Our hair is our crowning glory and the haircare and beauty treatment industry is worth several billion in the UK, taking into account hairdressing and barber services as well as homecare products for washing, colouring and styling the hair.
For such a valuable industry, there are still some myths and as many of us experience changes in our hair as part of the ageing process, now is the time to separate fact from fiction.
Mad March Hair – 5 Common Myths
- Don’t pull out a grey hair as 3 will grow in its place
- It may feel that way, but removing a grey hair will not generate 3 more
- It’s simply that as we age, more hairs grow without colour
- Excessive plucking can seriously damage the hair follicle and may inhibit regrowth altogether, leading to hair loss
- Eating bread crusts will make hair curl
- Sorry, there is no connection between food and the curliness of hair
- However, a good diet will make hair look healthier and skin too
- Stress or fear can make your hair go white
- It has been shown that stress can speed up greying or cause it prematurely.
- However, it will only be visible as new hair grows – the length of hair cannot turn white overnight
- Regular trims stimulate hair growth
- Hair grows at the same rate whether it is cut or not; so cutting or even shaving the head doesn’t make hair grow any better
- However, split ends should be avoided as they cause the hair to break
- Wearing hats causes hair loss
- Rarely – a very tight hat which cuts of blood circulation to the follicles may cause some hair loss, but this would also be causing a serious headache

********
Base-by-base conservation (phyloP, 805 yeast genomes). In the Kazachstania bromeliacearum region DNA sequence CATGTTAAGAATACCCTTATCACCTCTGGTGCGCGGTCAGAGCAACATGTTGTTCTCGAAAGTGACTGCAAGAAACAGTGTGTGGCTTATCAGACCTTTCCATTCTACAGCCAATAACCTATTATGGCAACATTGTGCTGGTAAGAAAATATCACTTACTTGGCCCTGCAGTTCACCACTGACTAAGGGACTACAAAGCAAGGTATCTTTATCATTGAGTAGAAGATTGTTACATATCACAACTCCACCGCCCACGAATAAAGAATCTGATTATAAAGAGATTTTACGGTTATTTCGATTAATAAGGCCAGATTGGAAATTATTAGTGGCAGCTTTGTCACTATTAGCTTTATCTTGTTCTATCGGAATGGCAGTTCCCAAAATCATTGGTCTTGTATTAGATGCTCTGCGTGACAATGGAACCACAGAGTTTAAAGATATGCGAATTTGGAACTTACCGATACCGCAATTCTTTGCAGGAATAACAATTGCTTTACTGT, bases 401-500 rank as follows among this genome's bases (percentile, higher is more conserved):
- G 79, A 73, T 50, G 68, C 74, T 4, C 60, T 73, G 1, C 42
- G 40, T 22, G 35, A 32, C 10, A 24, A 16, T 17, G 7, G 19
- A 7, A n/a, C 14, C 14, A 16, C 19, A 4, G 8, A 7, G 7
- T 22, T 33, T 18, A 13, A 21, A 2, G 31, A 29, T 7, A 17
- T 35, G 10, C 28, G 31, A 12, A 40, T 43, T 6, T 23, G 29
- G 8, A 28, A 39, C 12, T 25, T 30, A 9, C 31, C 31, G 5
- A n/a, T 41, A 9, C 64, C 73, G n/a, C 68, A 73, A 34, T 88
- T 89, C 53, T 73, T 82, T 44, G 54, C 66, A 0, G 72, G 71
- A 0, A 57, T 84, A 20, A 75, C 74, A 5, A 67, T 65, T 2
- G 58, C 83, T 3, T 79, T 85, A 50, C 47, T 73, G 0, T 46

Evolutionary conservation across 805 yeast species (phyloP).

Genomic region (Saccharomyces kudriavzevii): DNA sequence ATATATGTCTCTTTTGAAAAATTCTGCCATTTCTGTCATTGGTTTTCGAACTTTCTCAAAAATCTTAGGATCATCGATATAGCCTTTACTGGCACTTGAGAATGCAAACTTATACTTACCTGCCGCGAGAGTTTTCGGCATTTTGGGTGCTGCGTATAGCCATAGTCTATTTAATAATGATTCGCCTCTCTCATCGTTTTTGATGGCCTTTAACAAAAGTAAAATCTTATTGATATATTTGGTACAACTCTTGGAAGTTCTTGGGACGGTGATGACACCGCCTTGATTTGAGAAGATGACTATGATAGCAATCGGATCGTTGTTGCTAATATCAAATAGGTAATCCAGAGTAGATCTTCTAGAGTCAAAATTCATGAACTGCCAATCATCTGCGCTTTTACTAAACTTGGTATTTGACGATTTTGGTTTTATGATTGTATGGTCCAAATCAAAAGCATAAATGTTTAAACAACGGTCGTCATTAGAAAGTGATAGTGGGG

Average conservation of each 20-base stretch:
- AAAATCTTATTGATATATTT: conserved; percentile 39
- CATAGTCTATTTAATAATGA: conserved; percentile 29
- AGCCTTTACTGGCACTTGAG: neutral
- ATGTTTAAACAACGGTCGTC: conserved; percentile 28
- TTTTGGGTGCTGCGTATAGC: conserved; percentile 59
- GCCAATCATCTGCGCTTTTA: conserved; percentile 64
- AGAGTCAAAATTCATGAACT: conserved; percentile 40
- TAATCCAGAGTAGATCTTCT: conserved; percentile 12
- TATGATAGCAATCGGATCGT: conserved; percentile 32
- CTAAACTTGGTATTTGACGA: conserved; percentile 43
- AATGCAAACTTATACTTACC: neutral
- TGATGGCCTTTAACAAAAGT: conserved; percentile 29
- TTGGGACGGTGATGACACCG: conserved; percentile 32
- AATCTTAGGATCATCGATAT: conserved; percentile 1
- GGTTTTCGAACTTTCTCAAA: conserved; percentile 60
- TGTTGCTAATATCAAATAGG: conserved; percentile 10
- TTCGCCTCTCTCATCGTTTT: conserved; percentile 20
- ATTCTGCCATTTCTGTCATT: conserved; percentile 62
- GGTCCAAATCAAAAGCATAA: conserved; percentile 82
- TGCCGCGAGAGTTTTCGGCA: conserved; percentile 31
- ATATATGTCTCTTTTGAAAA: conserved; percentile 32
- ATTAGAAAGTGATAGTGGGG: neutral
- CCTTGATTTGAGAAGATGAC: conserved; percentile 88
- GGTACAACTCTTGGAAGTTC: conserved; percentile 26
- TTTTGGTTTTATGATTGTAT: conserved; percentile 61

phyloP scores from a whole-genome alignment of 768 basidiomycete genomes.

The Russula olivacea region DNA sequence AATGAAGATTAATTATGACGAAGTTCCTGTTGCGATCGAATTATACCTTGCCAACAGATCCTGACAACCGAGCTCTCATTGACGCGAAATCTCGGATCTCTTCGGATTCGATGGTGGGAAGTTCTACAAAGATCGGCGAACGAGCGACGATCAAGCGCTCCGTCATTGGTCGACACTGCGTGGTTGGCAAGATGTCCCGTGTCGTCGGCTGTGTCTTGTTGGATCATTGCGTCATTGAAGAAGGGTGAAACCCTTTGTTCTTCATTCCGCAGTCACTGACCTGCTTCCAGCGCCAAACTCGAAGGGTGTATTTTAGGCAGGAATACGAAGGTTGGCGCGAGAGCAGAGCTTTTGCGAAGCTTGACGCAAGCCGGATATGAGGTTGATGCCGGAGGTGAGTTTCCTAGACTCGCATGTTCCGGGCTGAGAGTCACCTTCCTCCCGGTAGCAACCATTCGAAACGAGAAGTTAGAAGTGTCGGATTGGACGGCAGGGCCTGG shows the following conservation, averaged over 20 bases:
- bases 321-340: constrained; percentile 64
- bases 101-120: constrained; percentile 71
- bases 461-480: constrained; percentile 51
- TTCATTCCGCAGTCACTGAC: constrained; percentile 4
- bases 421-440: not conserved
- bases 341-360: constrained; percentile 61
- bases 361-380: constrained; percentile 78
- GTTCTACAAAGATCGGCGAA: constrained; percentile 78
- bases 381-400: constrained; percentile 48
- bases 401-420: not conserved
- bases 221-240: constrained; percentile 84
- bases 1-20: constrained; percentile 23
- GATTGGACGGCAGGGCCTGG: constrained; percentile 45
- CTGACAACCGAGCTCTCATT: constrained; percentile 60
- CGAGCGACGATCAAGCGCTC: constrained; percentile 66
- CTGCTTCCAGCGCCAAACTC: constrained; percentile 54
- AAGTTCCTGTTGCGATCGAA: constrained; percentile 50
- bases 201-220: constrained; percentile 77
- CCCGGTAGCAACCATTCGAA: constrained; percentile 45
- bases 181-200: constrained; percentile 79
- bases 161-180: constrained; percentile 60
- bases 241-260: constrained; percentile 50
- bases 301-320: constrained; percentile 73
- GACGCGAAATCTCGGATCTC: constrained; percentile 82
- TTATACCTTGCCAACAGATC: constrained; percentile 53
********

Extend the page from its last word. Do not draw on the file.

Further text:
- However, many people do wear a hat to disguise the progression of hair loss which probably explains the association
When it comes to hair, we naturally dislike the signs of ageing and seek to delay them. For some people, the hair exhibits signs of age earlier than others and this can be quite noticeable.
Facts About Hair and Ageing
Research has shown that women start to get their first white hairs at 33, although more and more are experiencing premature greying in their mid-twenties, an issue that has been ascribed to stress. Hair colouring either at home or in salon provides an easy solution enabling people to keep their ‘real colour’ a secret.
With regard to hair loss, approximately 70% of men and 30% of women will experience it. 2 out of 3 men experience can expect some degree of hair loss by the age of 35 According the American Hair Loss Association and some will find it in their twenties.
Hair loss is perhaps harder to hide than greying hair and many feel that they just need to live with it – hence wearing a hat or having it cut very short (see the myths above!). The prospect of surgery is unappealing or unaffordable.
Non-Surgical Treatments for Hair Loss
Innovative doctors such as Dr Barbara Kubicka at Clinicbe® are able to offer non-surgical hair treatment solutions designed to stimulate and nourish the scalp in order to boost the condition and growth of hair on the head without using surgery.
Dr Kubicka explains:
“We now have a number of very effective options which patients can use to promote healthy hair growth. These can be used individually or else combined, depending on the form of hair loss that a person has.”
“These treatments are designed to work in a very holistic manner, by boosting the health of the individual and their scalp, which is in turn designed to improve the health and retention of hair.”
Treatments for hair loss include the outstanding Triple Synergy Hair System, which was developed by Dr Barbara Kubicka and is unique to Clinicbe.
Part two of this article will look at potential non-surgical treatments for hair loss in more detail.
Dr Barbara Kubicka is founder, director and doctor at Clinicbe® in London.
Clinicbe has a comprehensive range of skin treatments including cosmetology facials, injections and the latest treatments such as pain-free mesotherapy and PRP fillers. The clinic is based in the Knightsbridge area, easily accessible from and popular with those living or working in Chelsea and Mayfair.
For further information or to arrange a confidential consultation, please contact us on 0207 125 0521 or email firstname.lastname@example.org